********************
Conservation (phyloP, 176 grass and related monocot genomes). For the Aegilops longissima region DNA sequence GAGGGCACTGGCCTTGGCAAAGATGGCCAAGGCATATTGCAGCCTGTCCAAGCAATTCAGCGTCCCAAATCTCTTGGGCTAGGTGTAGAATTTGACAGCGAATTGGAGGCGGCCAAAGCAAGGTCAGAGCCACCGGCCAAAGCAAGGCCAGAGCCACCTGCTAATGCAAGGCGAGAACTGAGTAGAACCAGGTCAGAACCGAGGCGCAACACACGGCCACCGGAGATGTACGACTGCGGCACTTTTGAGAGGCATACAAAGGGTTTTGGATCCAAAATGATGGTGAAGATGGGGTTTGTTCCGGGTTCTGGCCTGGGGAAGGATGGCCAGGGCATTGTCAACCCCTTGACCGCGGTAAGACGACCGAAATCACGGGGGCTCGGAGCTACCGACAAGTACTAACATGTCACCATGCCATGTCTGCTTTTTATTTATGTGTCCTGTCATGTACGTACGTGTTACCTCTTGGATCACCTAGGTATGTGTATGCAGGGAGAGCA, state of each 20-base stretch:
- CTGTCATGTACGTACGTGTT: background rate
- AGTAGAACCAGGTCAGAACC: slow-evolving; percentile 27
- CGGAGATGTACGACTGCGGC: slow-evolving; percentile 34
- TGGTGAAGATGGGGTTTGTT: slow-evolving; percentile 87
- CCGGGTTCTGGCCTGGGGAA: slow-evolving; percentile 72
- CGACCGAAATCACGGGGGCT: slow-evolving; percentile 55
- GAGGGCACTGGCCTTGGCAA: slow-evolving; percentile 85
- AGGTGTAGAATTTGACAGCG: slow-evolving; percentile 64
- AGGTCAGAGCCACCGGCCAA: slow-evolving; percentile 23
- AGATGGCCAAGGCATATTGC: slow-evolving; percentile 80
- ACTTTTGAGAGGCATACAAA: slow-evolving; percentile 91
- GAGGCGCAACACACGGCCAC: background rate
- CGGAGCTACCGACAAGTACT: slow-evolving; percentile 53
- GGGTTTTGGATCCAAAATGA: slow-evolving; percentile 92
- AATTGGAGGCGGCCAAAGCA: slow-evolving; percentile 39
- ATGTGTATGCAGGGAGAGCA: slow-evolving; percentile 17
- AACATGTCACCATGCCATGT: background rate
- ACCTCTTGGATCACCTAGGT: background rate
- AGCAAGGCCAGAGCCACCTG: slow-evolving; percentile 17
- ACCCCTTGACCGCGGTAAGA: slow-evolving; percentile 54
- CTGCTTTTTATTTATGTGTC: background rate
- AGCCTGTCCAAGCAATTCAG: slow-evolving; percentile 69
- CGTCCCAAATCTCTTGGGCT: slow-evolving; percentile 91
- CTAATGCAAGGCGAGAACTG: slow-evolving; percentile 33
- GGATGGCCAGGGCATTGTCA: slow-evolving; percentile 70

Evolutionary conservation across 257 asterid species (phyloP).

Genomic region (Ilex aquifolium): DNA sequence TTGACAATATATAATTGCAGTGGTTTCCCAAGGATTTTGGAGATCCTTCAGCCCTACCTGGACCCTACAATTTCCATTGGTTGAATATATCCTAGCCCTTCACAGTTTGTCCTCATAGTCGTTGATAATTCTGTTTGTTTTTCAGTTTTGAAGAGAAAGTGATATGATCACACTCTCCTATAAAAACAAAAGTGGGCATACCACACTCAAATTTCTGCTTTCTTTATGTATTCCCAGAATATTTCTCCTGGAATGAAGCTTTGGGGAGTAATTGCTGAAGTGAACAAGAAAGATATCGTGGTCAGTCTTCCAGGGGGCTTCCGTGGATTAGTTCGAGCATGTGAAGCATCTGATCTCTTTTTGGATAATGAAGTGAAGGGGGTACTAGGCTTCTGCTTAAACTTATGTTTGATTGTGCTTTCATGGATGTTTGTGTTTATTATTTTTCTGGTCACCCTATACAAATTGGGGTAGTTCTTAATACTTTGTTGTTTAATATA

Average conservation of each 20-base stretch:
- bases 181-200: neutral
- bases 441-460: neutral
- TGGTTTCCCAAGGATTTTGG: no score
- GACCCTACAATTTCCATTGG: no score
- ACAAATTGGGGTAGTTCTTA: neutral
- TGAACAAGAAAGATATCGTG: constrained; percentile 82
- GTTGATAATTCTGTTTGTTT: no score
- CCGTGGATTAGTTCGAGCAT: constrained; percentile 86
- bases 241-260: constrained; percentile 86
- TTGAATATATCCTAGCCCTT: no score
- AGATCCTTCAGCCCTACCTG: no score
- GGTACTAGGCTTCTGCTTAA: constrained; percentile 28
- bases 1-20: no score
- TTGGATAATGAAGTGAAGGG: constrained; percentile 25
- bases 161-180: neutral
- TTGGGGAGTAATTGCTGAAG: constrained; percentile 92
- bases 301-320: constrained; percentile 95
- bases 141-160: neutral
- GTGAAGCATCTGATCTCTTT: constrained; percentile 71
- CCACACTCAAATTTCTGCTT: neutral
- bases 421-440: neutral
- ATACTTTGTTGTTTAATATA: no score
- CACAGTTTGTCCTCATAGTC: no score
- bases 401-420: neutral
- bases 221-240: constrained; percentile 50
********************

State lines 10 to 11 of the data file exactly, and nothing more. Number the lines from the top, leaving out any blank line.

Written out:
- AGGTCAGAGCCACCGGCCAA: slow-evolving; percentile 23
- AGATGGCCAAGGCATATTGC: slow-evolving; percentile 80